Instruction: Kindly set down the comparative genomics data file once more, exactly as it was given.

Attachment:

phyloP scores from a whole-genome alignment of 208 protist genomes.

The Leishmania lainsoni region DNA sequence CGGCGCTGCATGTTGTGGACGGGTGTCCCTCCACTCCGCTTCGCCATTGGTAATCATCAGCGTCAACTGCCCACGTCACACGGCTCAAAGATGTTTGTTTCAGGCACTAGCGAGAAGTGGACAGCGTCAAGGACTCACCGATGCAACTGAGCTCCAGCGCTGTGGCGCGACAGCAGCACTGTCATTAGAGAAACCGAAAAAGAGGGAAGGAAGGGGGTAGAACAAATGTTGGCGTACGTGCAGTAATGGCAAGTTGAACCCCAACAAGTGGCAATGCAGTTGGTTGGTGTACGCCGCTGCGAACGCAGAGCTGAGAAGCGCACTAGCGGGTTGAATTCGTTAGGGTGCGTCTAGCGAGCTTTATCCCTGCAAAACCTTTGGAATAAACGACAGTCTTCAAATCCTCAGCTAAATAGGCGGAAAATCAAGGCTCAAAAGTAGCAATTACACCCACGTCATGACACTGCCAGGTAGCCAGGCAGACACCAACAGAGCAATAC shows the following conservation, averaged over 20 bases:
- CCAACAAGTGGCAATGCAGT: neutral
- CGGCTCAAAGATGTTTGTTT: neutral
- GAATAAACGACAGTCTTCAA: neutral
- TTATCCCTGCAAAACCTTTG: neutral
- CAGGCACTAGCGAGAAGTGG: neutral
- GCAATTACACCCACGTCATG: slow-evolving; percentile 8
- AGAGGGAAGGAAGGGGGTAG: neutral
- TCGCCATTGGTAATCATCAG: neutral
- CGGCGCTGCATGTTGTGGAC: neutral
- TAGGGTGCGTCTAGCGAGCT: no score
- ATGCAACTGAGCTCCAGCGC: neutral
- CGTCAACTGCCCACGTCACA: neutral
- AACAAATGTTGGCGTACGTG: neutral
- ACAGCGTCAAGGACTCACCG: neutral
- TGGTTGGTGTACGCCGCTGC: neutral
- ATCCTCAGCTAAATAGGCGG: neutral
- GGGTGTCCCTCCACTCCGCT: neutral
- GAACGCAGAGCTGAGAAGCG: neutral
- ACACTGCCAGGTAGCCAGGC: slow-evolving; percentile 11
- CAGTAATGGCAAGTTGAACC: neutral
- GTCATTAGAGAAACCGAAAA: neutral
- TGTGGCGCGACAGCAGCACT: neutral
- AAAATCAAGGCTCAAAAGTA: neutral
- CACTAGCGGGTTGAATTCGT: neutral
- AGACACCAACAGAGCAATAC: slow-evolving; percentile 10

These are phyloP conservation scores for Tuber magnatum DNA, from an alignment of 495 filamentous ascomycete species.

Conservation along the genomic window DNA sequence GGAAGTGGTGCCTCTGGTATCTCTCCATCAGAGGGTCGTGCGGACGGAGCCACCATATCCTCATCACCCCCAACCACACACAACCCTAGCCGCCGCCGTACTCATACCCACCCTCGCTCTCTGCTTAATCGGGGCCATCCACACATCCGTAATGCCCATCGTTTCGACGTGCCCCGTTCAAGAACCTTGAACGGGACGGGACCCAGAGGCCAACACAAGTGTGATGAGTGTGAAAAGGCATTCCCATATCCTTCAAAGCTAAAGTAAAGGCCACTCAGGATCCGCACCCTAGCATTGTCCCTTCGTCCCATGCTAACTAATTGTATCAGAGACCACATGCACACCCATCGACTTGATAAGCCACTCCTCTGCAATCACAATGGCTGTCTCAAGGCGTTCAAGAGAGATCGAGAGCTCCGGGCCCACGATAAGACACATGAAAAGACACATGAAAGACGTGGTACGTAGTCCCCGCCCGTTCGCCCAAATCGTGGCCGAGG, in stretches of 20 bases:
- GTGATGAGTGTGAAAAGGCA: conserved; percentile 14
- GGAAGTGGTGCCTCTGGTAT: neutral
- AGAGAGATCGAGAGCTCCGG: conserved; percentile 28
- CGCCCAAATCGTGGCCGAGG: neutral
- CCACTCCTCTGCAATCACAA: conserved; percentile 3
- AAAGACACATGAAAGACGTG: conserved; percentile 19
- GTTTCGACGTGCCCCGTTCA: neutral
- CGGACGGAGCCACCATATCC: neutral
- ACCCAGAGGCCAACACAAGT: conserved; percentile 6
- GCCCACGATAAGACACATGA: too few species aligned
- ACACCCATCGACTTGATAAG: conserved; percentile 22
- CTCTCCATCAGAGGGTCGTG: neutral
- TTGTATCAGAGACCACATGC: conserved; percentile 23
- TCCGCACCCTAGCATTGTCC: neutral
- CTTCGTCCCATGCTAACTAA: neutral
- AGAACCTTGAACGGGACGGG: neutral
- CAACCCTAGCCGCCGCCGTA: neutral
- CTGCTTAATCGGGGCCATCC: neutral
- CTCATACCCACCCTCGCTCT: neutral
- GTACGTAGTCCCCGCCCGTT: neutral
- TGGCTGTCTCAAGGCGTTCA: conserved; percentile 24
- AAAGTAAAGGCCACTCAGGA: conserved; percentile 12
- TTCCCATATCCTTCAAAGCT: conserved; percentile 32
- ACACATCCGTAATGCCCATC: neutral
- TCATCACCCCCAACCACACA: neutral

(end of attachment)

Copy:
phyloP scores from a whole-genome alignment of 208 protist genomes.

The Leishmania lainsoni region DNA sequence CGGCGCTGCATGTTGTGGACGGGTGTCCCTCCACTCCGCTTCGCCATTGGTAATCATCAGCGTCAACTGCCCACGTCACACGGCTCAAAGATGTTTGTTTCAGGCACTAGCGAGAAGTGGACAGCGTCAAGGACTCACCGATGCAACTGAGCTCCAGCGCTGTGGCGCGACAGCAGCACTGTCATTAGAGAAACCGAAAAAGAGGGAAGGAAGGGGGTAGAACAAATGTTGGCGTACGTGCAGTAATGGCAAGTTGAACCCCAACAAGTGGCAATGCAGTTGGTTGGTGTACGCCGCTGCGAACGCAGAGCTGAGAAGCGCACTAGCGGGTTGAATTCGTTAGGGTGCGTCTAGCGAGCTTTATCCCTGCAAAACCTTTGGAATAAACGACAGTCTTCAAATCCTCAGCTAAATAGGCGGAAAATCAAGGCTCAAAAGTAGCAATTACACCCACGTCATGACACTGCCAGGTAGCCAGGCAGACACCAACAGAGCAATAC shows the following conservation, averaged over 20 bases:
- CCAACAAGTGGCAATGCAGT: neutral
- CGGCTCAAAGATGTTTGTTT: neutral
- GAATAAACGACAGTCTTCAA: neutral
- TTATCCCTGCAAAACCTTTG: neutral
- CAGGCACTAGCGAGAAGTGG: neutral
- GCAATTACACCCACGTCATG: slow-evolving; percentile 8
- AGAGGGAAGGAAGGGGGTAG: neutral
- TCGCCATTGGTAATCATCAG: neutral
- CGGCGCTGCATGTTGTGGAC: neutral
- TAGGGTGCGTCTAGCGAGCT: no score
- ATGCAACTGAGCTCCAGCGC: neutral
- CGTCAACTGCCCACGTCACA: neutral
- AACAAATGTTGGCGTACGTG: neutral
- ACAGCGTCAAGGACTCACCG: neutral
- TGGTTGGTGTACGCCGCTGC: neutral
- ATCCTCAGCTAAATAGGCGG: neutral
- GGGTGTCCCTCCACTCCGCT: neutral
- GAACGCAGAGCTGAGAAGCG: neutral
- ACACTGCCAGGTAGCCAGGC: slow-evolving; percentile 11
- CAGTAATGGCAAGTTGAACC: neutral
- GTCATTAGAGAAACCGAAAA: neutral
- TGTGGCGCGACAGCAGCACT: neutral
- AAAATCAAGGCTCAAAAGTA: neutral
- CACTAGCGGGTTGAATTCGT: neutral
- AGACACCAACAGAGCAATAC: slow-evolving; percentile 10

These are phyloP conservation scores for Tuber magnatum DNA, from an alignment of 495 filamentous ascomycete species.

Conservation along the genomic window DNA sequence GGAAGTGGTGCCTCTGGTATCTCTCCATCAGAGGGTCGTGCGGACGGAGCCACCATATCCTCATCACCCCCAACCACACACAACCCTAGCCGCCGCCGTACTCATACCCACCCTCGCTCTCTGCTTAATCGGGGCCATCCACACATCCGTAATGCCCATCGTTTCGACGTGCCCCGTTCAAGAACCTTGAACGGGACGGGACCCAGAGGCCAACACAAGTGTGATGAGTGTGAAAAGGCATTCCCATATCCTTCAAAGCTAAAGTAAAGGCCACTCAGGATCCGCACCCTAGCATTGTCCCTTCGTCCCATGCTAACTAATTGTATCAGAGACCACATGCACACCCATCGACTTGATAAGCCACTCCTCTGCAATCACAATGGCTGTCTCAAGGCGTTCAAGAGAGATCGAGAGCTCCGGGCCCACGATAAGACACATGAAAAGACACATGAAAGACGTGGTACGTAGTCCCCGCCCGTTCGCCCAAATCGTGGCCGAGG, in stretches of 20 bases:
- GTGATGAGTGTGAAAAGGCA: conserved; percentile 14
- GGAAGTGGTGCCTCTGGTAT: neutral
- AGAGAGATCGAGAGCTCCGG: conserved; percentile 28
- CGCCCAAATCGTGGCCGAGG: neutral
- CCACTCCTCTGCAATCACAA: conserved; percentile 3
- AAAGACACATGAAAGACGTG: conserved; percentile 19
- GTTTCGACGTGCCCCGTTCA: neutral
- CGGACGGAGCCACCATATCC: neutral
- ACCCAGAGGCCAACACAAGT: conserved; percentile 6
- GCCCACGATAAGACACATGA: too few species aligned
- ACACCCATCGACTTGATAAG: conserved; percentile 22
- CTCTCCATCAGAGGGTCGTG: neutral
- TTGTATCAGAGACCACATGC: conserved; percentile 23
- TCCGCACCCTAGCATTGTCC: neutral
- CTTCGTCCCATGCTAACTAA: neutral
- AGAACCTTGAACGGGACGGG: neutral
- CAACCCTAGCCGCCGCCGTA: neutral
- CTGCTTAATCGGGGCCATCC: neutral
- CTCATACCCACCCTCGCTCT: neutral
- GTACGTAGTCCCCGCCCGTT: neutral
- TGGCTGTCTCAAGGCGTTCA: conserved; percentile 24
- AAAGTAAAGGCCACTCAGGA: conserved; percentile 12
- TTCCCATATCCTTCAAAGCT: conserved; percentile 32
- ACACATCCGTAATGCCCATC: neutral
- TCATCACCCCCAACCACACA: neutral